Friday

November 24th, 2017

Insight

California's Increasing Job-Stifling Laws

Bruce Bialosky

By Bruce Bialosky

Published June 22, 2015

 California's Increasing Job-Stifling Laws

The other forty-nine states do not fully comprehend how the Golden State has engineered the demolition of a positive job environment.

The only thing most hear about today is the drought and our government-enhanced water shortage. The way most Americans become familiar with the anti-employer environment is if another one of our companies moves to their area or one of our residents moves to their area, telling horror stories of how their business was killed by the force of the accumulated regulations. The only businesses that seem to be impervious are located in Silicon Valley or the new Silicon Beach (Santa Monica). More 'do gooder' legislation regarding employees has been passed which will send more California companies coming your way.

I had one of my regular lunches with Eli Kantor, an attorney who specializes in employment issues, to discuss some of the current issues facing employers in California. If you run a business today, even as small as ten employees or less, you need an attorney on retainer to educate you about the employment issues. This is why many small companies are turning their employees over to leasing companies just to get out from under the exposure to the ever-changing federal and state laws with all the related litigation. Also, if you confront the Employment Development Department (EDD) in California regarding an employee's complaint, you better know that as an employer you are considered guilty until proven innocent. Even if the employee is not filing a complaint, the EDD will enforce rules against your company if they perceive an opening to do such.

The latest proclamation from the potentates of Sacramento is the Paid Sick Leave Act that goes into effect July 1st. One can make an argument that sick leave should be provided by employers and, in a competitive marketplace, many employers will do so to attract quality employees. Many already do such. Now they have no option in California.

The basic elements of the plan are as follows for an employer:

1. You must provide at least 24 hours per year of paid sick leave for each eligible employee to use per year.

2. You must display posters for employees and alert them to their sick leave rights at the time of hire.

3. You must keep records of how many sick leave hours have been earned and used for three years.

4. You must show on the employee's pay stub each pay period how much sick leave has been accrued and unused.

The law comes with the usual government threat today — a penalty of $50 per day per employee for non-compliance. Of course, the national payroll services are all over this and will help protect the employer and keep them in compliance for an additional fee.

When I met with Eli not only was he fully abreast of the law, but he was deep into changing employment plans. Many companies have adopted a policy of what is referred to as "Paid Time Off (PTO)." Under PTO plans, a set amount of days is allocated for the year by the employer (say 15) for which you can use for whatever purpose you wish, whether it be sick days, vacation or a family event like a graduation. In California, PTO's are out because those employers must regress to earlier days where employees did not have as much flexibility so that the employer can comply with the law keeping separate records for sick leave.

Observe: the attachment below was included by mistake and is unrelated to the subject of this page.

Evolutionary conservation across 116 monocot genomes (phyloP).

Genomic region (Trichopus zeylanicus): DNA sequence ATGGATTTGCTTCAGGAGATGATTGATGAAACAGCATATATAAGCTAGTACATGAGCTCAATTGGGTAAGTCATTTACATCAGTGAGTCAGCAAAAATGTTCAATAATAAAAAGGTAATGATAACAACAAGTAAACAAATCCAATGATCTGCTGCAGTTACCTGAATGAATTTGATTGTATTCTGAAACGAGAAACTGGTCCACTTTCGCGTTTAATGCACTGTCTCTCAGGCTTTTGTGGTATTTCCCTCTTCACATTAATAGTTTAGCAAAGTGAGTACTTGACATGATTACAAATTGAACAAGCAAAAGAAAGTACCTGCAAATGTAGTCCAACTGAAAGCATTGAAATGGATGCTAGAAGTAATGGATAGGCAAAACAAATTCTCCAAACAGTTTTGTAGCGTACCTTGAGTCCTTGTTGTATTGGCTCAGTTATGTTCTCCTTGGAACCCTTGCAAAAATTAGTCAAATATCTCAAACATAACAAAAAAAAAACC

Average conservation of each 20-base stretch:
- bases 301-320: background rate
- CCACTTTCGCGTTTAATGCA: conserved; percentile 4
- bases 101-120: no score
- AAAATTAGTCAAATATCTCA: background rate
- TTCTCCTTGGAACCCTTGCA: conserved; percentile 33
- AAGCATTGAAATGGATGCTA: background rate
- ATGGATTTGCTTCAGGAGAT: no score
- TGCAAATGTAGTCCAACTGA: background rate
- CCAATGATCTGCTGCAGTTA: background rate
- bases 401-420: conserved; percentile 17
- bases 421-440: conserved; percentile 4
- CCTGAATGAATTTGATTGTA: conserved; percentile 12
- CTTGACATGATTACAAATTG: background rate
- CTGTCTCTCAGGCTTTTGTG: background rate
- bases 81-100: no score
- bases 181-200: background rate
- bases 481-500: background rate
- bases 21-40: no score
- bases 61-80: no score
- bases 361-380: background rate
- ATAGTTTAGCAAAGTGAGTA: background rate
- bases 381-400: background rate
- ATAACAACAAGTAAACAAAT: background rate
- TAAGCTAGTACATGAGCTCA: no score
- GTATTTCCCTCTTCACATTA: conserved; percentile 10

So now we not only have new costs for employers to provide sick leave, but for even the employers who did provide sick leave they have new payroll record costs and legal costs for changing employment plans to meet the new law. It is always so easy to dictate things like the Sacramento potentates do without worrying about the related costs of the rules they foist upon businesses.

If this is not bad enough, Eli and I Iurched into a discussion of the myriad of other new requirements. Just leasing out employees does not protect you against compliance with a new law protecting against transgender discrimination. Though one cannot argue all people should be treated fairly, it may be a little challenging when the transgender person gets to choose the bathroom of their wishes.

The choicest new law is one regarding employment bullying. This goes beyond sexual harassment to require "bullying" education classes. Eli perceives this as a trial lawyer's dream as anyone who does not like their boss can claim they were a bully. There goes the lawsuit machine and settlements dictated by insurance companies to save legal costs.

With the generation that is coming into the workplace that has had an outsized focus on their self-esteem, i.e., awards for losing on sports teams and now demanding to be alerted in their college classes (triggers) about possible things that might offend them in their college literature, we have now completed the cycle by allowing them to legally whine if their boss tells them to do something that offends their sensibilities. The days of Swimming with Sharks is certainly over.

We are not in the days of The Jungle by Upton Sinclair. These days many employers are providing perks to employees that some of us consider distractions from what they are there for — work. In California, the companies that abuse the labor laws are the entertainment companies (shocking). Yet, the California Legislature continues to attempt to correct every perceived wrong and another plant closes (Heinz) and jobs are moved to another state. California moves further toward a segregated society of haves and have-nots.

The political class still have their jobs.

Comment by clicking here.

Bruce Bialosky is the founder of the Republican Jewish Coalition of California and a former Presidential appointee.

Columnists

Toons

Lifestyles